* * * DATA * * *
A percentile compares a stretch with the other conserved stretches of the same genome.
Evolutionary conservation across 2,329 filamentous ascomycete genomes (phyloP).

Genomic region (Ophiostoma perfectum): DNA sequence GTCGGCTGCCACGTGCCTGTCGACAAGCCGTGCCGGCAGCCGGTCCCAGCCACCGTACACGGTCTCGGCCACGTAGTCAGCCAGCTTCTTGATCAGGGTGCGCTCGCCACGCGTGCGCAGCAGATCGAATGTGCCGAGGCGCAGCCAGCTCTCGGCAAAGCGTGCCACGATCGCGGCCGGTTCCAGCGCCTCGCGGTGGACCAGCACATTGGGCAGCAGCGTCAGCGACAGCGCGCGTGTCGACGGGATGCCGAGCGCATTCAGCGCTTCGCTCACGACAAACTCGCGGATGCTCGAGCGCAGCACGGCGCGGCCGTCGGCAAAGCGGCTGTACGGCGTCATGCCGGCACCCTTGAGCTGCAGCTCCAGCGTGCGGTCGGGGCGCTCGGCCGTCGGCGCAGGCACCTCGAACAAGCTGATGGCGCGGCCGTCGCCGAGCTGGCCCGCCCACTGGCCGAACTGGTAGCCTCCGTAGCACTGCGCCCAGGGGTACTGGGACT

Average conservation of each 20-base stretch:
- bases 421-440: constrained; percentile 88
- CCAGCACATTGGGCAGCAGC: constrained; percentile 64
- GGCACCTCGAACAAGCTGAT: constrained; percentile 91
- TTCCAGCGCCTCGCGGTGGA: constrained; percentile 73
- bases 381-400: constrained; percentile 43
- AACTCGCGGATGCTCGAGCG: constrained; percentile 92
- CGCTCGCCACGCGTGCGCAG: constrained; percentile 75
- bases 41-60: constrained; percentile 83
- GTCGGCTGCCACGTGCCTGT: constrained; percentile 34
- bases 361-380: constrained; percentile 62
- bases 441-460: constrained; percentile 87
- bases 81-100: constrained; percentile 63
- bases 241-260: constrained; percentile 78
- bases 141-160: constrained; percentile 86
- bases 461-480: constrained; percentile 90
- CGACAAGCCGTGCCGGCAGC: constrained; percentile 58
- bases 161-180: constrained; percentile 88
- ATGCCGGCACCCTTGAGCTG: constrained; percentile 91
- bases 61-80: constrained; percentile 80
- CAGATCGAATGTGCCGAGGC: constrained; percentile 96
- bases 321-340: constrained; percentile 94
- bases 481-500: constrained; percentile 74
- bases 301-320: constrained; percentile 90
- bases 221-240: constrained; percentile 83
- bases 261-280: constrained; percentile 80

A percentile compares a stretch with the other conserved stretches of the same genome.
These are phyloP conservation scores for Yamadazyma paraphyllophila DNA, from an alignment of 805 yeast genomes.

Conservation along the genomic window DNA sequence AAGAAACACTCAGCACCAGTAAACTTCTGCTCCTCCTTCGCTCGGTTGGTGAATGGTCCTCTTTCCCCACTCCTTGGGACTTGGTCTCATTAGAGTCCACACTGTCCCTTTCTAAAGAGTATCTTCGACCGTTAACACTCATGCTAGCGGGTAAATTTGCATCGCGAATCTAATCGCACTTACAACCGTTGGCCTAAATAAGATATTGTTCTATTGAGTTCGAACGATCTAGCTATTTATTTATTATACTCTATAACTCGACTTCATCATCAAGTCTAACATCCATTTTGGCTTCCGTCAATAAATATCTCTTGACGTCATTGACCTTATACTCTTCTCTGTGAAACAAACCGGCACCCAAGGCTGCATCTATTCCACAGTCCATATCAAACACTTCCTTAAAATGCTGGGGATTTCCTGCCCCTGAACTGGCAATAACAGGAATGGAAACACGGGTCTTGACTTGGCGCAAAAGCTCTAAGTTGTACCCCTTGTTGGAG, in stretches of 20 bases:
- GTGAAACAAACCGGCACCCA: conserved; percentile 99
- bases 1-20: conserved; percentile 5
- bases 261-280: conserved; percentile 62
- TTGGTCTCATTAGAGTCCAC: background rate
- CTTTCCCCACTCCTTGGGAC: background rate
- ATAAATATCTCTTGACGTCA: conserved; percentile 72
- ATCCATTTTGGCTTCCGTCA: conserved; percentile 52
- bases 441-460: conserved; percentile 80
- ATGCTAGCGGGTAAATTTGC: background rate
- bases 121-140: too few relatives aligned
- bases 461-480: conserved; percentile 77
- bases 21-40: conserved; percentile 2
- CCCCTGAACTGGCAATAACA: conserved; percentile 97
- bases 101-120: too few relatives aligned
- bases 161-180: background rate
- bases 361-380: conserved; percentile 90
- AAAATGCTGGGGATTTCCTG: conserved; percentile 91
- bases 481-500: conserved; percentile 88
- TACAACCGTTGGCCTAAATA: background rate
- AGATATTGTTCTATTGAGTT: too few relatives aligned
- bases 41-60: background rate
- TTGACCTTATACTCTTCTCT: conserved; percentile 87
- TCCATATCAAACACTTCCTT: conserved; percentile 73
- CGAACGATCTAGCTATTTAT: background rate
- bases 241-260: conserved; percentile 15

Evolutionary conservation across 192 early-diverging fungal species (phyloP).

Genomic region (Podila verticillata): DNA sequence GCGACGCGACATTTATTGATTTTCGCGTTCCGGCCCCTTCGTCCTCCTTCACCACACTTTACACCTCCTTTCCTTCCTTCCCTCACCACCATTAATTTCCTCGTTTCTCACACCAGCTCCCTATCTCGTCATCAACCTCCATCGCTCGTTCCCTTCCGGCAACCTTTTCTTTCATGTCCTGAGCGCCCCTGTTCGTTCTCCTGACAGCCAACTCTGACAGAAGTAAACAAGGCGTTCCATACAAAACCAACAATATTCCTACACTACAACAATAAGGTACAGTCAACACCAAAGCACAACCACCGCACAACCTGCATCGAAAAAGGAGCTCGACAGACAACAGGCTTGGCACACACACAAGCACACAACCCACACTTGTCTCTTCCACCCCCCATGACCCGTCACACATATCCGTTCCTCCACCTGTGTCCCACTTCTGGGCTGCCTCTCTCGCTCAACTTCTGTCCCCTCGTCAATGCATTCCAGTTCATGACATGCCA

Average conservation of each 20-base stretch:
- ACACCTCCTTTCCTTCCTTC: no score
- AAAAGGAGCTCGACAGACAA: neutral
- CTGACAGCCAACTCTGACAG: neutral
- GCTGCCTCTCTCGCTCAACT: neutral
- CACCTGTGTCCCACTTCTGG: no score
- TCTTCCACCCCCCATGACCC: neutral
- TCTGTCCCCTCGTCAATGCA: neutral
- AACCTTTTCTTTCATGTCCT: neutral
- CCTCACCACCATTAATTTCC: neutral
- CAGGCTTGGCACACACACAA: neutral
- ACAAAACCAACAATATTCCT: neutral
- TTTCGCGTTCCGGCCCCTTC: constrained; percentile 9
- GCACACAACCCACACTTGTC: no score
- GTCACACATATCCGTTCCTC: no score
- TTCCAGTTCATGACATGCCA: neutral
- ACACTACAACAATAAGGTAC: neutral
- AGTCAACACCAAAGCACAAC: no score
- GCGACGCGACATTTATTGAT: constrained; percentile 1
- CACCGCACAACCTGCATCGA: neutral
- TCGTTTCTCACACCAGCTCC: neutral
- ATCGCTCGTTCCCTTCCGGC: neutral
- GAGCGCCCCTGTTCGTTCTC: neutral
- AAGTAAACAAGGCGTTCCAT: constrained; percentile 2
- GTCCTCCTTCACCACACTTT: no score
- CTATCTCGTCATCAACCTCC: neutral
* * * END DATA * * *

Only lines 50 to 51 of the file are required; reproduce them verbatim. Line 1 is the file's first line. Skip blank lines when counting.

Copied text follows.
- bases 481-500: conserved; percentile 88
- TACAACCGTTGGCCTAAATA: background rate